Compagnie Hypermobile, Beaucoup de bruit pour rien [Much Ado About Nothing]

The French do not find me funny. Rather than take this as a sign that I am not, in fact, funny, I take it to mean that comedy does not translate easily. Other writers for this blog have observed as much over the course of the Globe to Globe Festival. Though every audience member always experiences a play differently, intercultural comedy heightens the effect. So it was with great excitement and curiosity that I, a Canadian-American working in France, entered the Globe for the first time to experience one of Shakespeare’s most popular comedies performed by a French company before a mixed French and British audience.

Compagnie Hypermobile’s boisterous Beaucoup de bruit pour rien [Much Ado About Nothing] had all the bawdy, feisty physicality of a good French farce. Indeed, Beatrice’s first speeches hit the audience like a Eurostar train, only better timed. Her frantic gesticulation may have seemed a bit much to some, but it was in keeping both with the tradition of French farce and with a production determined to send up comedy as well as love. Benedict’s [Benedick’s] physicality undercut his witty barbs; even as he insulted Beatrice and the institution of marriage, he adopted an exaggerated courtship stance – weight on the left foot, right leg extended to present the calf muscle – that appears frequently in stagings of Molière or Corneille. Benedict may not have wanted to want Beatrice, but his right leg was telling us that he wanted her to want him.

The French language, too, proved quite comically effective. One of my favorite moments in the play is Benedick’s attempt to parse the hidden significance of Beatrice’s dinner invitation. In English, Benedick’s line reads, “‘Against my will I am sent to bid you come in to dinner,’ there’s a double meaning in that.” In this production, the scene played as if Benedict were discovering the full convoluted range of French verb conjugations (and to their credit, the French will always commiserate over their vertiginous verbs). Later, reading each other’s secret love letters, Beatrice and Benedict both let out a throaty, mildly disgusted “oh la la,” sending Francophone and Anglophone alike into uproarious laughter.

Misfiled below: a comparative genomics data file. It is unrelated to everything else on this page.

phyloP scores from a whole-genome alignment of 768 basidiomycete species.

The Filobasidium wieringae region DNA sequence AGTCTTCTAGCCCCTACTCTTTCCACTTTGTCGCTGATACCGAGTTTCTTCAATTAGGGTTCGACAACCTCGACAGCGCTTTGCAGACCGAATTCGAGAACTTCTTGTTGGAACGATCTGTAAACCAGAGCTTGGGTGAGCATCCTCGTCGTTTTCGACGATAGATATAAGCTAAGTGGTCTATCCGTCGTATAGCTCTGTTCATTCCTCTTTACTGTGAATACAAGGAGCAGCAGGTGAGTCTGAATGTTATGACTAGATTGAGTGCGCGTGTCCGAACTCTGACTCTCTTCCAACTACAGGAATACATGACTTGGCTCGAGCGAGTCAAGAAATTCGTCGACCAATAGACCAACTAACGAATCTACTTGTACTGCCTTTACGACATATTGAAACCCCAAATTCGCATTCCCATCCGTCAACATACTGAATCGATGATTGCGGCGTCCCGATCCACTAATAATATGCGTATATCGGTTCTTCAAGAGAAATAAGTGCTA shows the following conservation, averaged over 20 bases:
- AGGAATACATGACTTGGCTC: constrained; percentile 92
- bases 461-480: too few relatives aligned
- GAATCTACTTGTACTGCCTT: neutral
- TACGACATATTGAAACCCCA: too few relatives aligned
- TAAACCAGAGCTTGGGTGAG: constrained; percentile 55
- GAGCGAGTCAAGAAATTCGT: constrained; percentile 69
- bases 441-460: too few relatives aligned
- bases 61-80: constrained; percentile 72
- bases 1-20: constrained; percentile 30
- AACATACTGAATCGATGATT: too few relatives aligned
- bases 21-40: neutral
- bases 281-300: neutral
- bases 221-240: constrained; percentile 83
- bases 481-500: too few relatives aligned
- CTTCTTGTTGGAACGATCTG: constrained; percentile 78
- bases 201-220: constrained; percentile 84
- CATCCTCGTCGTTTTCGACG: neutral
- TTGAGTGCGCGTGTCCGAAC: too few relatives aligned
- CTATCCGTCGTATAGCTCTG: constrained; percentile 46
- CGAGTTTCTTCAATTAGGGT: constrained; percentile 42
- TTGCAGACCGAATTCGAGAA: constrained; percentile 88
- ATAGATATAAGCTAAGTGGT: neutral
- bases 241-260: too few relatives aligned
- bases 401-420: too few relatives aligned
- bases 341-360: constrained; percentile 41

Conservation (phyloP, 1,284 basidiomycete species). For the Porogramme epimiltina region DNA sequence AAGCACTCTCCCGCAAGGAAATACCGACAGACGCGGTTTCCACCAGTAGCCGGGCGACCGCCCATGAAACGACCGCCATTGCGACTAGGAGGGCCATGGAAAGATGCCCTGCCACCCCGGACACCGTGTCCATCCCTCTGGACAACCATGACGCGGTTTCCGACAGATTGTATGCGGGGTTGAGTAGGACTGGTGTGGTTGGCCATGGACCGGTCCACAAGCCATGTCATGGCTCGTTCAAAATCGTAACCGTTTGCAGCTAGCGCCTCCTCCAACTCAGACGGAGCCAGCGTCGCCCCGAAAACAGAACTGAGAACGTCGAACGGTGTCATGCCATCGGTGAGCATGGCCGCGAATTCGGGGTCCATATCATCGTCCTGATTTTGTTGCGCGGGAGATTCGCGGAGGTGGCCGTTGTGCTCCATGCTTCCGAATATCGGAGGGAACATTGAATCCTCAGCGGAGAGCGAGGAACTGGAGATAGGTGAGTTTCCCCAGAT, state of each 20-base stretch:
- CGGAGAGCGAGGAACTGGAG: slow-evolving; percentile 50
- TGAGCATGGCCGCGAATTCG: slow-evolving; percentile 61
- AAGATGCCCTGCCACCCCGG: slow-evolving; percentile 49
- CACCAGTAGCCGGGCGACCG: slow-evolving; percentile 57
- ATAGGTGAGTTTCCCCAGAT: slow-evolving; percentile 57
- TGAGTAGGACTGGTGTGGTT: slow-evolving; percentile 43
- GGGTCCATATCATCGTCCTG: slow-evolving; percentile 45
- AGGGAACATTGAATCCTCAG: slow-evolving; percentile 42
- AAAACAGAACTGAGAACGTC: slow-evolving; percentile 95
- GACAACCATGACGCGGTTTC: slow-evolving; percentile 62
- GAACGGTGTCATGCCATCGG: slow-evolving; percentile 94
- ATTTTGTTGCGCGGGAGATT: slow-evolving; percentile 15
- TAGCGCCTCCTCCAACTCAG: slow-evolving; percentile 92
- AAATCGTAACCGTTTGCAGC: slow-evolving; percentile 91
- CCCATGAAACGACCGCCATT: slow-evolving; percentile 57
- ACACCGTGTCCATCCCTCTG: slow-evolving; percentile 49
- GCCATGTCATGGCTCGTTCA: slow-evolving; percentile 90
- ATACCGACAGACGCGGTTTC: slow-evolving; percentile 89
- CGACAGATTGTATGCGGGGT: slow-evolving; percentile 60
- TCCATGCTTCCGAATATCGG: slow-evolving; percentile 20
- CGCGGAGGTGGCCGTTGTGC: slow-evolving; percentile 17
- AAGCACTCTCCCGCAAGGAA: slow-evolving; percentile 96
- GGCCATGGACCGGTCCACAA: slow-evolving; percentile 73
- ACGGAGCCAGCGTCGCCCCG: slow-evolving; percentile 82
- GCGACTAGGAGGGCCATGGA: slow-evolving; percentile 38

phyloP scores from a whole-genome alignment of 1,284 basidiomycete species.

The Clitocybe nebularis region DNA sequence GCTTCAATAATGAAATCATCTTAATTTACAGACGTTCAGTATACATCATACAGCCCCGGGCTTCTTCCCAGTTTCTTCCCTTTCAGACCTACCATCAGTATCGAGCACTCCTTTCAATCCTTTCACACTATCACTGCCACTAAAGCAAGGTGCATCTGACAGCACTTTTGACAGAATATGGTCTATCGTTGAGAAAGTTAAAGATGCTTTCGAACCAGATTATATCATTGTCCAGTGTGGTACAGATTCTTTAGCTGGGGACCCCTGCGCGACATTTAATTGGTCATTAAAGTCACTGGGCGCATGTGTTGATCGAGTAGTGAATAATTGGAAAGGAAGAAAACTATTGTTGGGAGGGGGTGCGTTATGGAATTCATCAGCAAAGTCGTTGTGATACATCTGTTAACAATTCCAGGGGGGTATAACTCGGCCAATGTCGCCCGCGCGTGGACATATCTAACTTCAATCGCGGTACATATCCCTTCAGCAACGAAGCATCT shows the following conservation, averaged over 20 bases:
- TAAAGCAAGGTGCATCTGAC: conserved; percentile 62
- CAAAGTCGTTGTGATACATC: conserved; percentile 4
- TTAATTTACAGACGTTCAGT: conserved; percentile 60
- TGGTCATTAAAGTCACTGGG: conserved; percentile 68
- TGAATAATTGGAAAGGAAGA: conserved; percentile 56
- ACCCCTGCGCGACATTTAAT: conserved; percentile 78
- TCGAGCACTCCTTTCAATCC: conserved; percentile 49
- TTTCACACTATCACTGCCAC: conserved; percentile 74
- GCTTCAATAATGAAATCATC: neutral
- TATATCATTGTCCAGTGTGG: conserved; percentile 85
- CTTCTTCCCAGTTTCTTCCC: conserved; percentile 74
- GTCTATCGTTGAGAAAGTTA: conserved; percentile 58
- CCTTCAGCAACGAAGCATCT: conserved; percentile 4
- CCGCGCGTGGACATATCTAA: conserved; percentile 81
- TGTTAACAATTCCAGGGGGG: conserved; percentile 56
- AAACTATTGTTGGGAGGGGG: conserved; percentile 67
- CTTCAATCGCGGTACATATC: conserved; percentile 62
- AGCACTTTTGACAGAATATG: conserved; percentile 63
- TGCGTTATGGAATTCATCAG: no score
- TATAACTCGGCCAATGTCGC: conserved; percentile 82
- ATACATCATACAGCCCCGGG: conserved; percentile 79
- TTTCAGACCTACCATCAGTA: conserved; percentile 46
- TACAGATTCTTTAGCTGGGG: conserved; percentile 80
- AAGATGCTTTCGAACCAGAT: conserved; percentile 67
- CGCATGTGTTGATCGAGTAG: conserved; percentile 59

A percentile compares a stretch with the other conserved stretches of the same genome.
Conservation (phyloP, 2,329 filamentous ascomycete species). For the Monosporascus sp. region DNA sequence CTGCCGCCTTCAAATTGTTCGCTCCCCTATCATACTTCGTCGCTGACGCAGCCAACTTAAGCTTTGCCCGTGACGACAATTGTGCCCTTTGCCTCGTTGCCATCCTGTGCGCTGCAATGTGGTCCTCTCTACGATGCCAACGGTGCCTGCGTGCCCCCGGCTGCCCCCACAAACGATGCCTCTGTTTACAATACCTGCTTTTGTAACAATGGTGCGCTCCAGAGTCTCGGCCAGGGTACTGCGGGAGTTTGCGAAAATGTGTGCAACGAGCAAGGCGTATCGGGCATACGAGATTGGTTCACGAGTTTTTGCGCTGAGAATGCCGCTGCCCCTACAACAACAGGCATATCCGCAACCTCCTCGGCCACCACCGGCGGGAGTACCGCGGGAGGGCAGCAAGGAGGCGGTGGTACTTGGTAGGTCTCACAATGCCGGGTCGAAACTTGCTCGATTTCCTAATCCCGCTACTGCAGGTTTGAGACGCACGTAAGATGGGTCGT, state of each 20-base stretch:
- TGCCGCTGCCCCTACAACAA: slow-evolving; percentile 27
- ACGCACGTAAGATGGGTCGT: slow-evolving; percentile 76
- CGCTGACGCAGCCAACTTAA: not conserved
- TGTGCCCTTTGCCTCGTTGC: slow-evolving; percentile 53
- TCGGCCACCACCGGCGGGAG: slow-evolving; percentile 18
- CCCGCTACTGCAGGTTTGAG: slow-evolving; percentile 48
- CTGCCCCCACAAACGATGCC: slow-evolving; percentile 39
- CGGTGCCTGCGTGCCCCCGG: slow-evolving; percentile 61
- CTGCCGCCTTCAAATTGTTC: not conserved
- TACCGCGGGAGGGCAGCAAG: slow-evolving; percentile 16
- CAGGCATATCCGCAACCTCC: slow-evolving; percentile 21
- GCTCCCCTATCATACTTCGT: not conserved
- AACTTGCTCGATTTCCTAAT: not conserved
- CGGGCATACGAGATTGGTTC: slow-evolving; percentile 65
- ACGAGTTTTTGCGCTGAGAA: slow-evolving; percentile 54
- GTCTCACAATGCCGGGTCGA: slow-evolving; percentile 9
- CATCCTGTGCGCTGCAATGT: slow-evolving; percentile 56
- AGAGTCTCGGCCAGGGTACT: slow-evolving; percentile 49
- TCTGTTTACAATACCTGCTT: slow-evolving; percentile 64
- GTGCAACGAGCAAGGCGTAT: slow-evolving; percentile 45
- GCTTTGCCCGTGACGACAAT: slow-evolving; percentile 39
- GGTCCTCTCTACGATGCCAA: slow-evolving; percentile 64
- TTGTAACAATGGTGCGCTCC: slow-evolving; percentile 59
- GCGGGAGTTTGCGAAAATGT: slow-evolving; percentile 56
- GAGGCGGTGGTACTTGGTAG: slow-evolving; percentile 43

But where there’s merry, there’s melancholy. Don Juan [Don John] explained his to Borachio overtop the ringing laughter of the rest of the cast, and his subsequent machinations were more the result of alcohol (neon blue instead of absinthe green) than of malice. Sexually assertive Marguérite [Margaret] also had her moment, however brief, as she set up the chairs for someone else’s wedding. At that same wedding, Claudio shamed Hero by mistaking her for Marguérite. Everyone rushed to defend or condemn Hero, leaving Marguérite alone stage right to ponder her own worth.

Our merry warriors were not immune, but theirs was a melancholy intelligible largely through their costume changes. Beatrice began the play dressed in sharp tweed trousers, waistcoat, and tie, and she regularly carried a pipe. Benedict wore a Spanish matador’s jacket and an eye-searing purple kilt. Once both had (in private) acknowledged their love, Beatrice donned a dress and Benedict put on trousers. Luckily, the costume design undermined its own apparent restoration of gender norms. Beatrice’s dress was quite loose and hid the figure that the tweed trousers had accentuated. As for Benedict, his trousers were cut from the same loud plaid, and his transformation north of the neck – from wild hair and goatee to slick coiffure and neat moustache – made him the spitting image of Marcel Proust, arguably France’s most famous closeted homosexual. This distinctly French sight gag added another layer of comedy to Benedict’s realization of his own desire and his reluctant “coming out.” It also retroactively cast doubt on why, exactly, Benedict would be so invested in preserving his company of bachelors, including the oddly camp Claudio. Beatrice and Benedict were a bit ill at ease in the new roles assigned to them, even if they attempted to play them with their usual gusto.

Much Ado About Nothing is a comedy with tragic undertones, and this production gave full expression to both sides in the French languages of farce and melancholy. As I watched a Marcel Proust lookalike attempt to adopt the heroic stances of 17th century courtship, I wasn’t sure whether to laugh or cry. I opted to cry laughing.

 

David Calder
Doctoral Candidate in Interdisciplinary Theatre and Drama 
Northwestern University